Pages

Friday, December 14, 2012

The Familius Christmas Anthology 2012 (+GIVEAWAY)

Forget Link Blitz! Let's hit up a Christmas giveaway before the holiday takes us by storm!

Kristy Stewart, co-author and editor of The Familius Christmas Anthology, is giving away FOUR FREE e-copies of the book to  commenters chosen at random. (It's just the month of giveaways on this blog, ain't it?) Just leave some form of contact information and what format you would like the book in (.mobi for Kindle and .epub for everything else).

Kristy is a brilliant everything and a dear friend of mine, so I'm excited to showcase her on the blog today! So without further adieu...


Tell me a little about yourself.

Probably the most interesting factoid about me, for this audience, is that I’m a freelance editor. Outside of that, I’m a new mom (my husband and I just had our first child last month), a graduate student (I just went back for my master's degree starting this semester), and a huge fan of meddling around in my kitchen. I was born and raised in Utah, but I’ve lived a couple other places: Wales (for a few months of study abroad) and a very isolated town in Texas (for several months of military training for my husband).

Random facts: I enjoy the word heinous, I played rugby as a flanker for a few semesters in college, I love the smell of chlorine, and I wear my Chaco sandals year round (swimming and playing water polo in high school spawned those last two).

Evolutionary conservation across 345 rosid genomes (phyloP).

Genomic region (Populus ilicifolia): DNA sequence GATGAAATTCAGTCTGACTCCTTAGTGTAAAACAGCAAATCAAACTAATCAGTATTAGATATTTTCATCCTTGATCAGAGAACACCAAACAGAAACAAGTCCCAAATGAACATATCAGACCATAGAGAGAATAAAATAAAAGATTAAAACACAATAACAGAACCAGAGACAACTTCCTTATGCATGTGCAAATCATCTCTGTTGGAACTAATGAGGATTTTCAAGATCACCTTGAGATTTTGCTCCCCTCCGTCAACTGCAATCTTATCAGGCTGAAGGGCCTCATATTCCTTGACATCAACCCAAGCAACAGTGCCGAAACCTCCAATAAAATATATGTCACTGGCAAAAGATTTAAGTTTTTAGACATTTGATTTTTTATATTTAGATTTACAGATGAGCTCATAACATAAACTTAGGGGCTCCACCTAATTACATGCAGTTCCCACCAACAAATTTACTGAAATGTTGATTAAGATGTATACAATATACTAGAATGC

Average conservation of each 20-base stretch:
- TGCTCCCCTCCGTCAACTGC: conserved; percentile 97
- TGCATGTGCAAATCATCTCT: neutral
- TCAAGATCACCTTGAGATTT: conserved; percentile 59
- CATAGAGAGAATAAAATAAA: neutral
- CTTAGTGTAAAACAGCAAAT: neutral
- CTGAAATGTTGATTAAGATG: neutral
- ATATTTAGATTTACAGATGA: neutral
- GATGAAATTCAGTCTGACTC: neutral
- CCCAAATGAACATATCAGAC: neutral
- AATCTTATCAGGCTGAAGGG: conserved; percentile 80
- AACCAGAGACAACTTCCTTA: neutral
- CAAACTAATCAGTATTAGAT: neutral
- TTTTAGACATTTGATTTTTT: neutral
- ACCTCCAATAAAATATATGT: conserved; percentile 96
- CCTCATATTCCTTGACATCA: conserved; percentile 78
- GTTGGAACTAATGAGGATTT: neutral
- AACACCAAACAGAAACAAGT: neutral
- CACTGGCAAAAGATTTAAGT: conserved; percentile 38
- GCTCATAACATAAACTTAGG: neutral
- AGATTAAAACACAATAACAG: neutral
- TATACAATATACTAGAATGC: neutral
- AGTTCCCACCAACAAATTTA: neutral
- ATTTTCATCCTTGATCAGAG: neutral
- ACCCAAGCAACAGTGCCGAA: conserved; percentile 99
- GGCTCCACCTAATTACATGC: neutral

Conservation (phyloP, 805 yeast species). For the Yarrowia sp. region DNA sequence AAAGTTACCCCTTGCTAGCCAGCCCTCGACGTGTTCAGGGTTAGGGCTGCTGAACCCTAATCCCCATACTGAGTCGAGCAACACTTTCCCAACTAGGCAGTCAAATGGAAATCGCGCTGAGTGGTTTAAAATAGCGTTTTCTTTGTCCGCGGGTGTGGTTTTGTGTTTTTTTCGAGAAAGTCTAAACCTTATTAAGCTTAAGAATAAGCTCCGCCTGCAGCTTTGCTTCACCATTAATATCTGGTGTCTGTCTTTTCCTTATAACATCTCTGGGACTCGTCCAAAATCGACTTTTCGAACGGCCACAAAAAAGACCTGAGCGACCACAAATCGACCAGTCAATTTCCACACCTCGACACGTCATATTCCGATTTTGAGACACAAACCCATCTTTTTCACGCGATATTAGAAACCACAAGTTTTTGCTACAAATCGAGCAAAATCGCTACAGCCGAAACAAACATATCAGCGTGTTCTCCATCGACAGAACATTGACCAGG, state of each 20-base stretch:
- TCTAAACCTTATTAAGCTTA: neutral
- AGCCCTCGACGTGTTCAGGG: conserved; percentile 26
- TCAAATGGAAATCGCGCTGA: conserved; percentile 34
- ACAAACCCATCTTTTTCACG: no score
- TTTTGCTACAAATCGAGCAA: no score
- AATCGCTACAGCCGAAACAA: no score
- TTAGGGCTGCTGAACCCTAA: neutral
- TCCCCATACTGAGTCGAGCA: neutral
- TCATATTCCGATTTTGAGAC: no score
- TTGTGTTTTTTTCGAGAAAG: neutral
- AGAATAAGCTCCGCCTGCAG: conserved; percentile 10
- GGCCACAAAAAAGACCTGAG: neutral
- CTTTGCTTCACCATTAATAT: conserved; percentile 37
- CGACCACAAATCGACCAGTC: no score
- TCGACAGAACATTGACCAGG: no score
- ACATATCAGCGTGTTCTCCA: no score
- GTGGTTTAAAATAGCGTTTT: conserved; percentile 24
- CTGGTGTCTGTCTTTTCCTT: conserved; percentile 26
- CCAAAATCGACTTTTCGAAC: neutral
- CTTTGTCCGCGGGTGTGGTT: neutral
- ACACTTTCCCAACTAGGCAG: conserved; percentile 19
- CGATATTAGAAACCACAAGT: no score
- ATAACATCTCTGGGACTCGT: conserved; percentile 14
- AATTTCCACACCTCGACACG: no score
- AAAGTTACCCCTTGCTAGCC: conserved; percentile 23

When did you start writing?
I started very young. I still have little stapled books from when I was in first grade. One is about a unicorn and a squirrel who become friends and the other is about a blue-footed booby. Of course, being a naive animal enthusiast in the first grade, I didn’t realize how strange it was that I was writing about boobies.

Since then I’ve done a lot of writing, but a little while ago I decided that editing was more important to me, so I started focusing on that instead of trying to make time for both. I became interested in the idea of editing collections of short stories or other works. Although I’ve been told that editing collections isn’t the most financially rewarding career path, I love the idea of being able to see and arrange a group of pieces that all speak to the same theme.

Tell me about THE FAMILIUS CHRISTMAS ANTHOLOGY.